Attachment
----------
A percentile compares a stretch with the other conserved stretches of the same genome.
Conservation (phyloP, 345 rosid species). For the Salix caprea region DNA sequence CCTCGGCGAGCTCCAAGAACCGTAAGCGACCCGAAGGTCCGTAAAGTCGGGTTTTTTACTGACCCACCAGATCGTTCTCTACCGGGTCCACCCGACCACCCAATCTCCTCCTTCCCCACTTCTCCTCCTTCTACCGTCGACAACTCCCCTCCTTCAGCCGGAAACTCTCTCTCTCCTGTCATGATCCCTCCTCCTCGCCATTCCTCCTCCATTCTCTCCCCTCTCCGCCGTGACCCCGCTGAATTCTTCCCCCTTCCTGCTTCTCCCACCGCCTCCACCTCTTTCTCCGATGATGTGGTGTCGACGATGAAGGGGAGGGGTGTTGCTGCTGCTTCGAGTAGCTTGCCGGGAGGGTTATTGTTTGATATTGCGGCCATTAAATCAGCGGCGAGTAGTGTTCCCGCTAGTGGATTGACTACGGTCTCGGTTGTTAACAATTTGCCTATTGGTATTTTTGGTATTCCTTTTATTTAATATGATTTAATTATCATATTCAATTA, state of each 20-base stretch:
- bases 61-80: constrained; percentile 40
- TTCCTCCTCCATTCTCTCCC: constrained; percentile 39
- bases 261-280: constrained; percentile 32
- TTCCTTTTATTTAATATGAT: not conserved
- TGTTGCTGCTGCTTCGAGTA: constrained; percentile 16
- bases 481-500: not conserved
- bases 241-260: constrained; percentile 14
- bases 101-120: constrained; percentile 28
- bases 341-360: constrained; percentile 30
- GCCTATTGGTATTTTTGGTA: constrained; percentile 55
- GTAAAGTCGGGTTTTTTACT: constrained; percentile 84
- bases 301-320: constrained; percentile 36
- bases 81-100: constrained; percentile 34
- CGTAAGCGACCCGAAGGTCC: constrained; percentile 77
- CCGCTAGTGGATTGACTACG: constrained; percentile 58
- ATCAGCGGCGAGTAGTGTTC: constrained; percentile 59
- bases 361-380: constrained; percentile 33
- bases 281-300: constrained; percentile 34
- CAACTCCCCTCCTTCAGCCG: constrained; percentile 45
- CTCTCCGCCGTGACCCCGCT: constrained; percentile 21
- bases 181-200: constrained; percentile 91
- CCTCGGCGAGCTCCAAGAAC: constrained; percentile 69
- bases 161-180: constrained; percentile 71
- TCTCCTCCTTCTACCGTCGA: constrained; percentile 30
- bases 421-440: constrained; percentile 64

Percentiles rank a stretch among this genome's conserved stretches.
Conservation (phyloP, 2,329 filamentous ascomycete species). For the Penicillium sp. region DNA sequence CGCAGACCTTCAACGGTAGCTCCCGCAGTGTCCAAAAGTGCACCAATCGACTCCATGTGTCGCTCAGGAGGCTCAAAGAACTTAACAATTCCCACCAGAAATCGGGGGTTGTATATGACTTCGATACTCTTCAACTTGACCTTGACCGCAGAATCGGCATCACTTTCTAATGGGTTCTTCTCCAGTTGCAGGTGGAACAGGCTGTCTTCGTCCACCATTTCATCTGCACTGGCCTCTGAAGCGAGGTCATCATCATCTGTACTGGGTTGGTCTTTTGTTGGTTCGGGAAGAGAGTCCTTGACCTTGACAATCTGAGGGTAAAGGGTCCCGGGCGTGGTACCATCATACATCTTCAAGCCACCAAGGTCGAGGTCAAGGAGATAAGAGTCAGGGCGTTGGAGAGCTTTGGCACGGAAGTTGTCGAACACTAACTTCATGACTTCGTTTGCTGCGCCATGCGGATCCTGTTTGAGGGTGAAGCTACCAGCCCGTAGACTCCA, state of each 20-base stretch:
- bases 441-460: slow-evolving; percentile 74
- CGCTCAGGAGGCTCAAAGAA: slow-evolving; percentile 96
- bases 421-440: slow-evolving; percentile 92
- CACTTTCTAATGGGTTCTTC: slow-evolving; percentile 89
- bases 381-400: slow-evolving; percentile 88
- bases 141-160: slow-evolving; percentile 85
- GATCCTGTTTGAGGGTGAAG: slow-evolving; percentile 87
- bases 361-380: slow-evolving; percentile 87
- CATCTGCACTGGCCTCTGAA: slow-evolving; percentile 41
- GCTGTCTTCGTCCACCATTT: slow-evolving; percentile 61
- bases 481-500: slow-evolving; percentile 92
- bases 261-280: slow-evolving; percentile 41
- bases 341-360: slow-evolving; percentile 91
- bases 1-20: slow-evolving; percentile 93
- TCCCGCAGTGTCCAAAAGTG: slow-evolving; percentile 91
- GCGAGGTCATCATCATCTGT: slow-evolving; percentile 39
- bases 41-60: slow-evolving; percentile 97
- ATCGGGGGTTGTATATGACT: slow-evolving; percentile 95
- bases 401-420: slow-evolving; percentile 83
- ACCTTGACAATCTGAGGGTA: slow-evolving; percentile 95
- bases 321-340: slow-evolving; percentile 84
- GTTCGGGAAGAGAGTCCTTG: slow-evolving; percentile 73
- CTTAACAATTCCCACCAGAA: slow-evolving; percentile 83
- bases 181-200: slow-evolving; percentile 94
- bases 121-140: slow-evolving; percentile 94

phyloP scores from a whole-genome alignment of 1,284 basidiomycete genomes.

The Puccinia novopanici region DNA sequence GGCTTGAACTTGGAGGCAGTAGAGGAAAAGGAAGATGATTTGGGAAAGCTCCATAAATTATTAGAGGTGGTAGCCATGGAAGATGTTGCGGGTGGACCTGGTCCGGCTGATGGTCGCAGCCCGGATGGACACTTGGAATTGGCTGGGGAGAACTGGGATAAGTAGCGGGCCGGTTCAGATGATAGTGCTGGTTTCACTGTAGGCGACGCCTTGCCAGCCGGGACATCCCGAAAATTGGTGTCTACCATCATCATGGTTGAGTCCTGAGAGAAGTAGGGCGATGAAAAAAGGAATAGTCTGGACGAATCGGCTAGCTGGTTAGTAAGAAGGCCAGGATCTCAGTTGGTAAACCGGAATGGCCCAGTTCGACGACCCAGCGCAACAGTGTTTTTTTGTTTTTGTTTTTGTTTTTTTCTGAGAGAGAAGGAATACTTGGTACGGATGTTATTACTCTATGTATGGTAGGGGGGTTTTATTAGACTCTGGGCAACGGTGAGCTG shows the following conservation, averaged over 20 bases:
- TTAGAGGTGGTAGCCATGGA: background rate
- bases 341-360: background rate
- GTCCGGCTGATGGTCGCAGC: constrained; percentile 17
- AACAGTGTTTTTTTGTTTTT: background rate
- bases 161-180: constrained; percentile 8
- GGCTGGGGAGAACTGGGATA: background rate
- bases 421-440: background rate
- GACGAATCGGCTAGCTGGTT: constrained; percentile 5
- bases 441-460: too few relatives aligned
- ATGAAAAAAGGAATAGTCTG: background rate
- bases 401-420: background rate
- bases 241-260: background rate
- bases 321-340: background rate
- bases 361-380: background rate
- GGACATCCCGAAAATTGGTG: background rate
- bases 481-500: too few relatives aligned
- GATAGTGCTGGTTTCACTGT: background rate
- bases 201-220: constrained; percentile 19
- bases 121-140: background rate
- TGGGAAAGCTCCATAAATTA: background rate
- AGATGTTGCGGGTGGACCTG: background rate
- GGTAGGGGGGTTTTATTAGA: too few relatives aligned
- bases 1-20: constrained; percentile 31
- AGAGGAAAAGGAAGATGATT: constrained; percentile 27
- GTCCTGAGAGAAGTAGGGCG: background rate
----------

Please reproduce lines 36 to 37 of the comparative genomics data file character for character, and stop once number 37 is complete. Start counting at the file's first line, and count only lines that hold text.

- GATCCTGTTTGAGGGTGAAG: slow-evolving; percentile 87
- bases 361-380: slow-evolving; percentile 87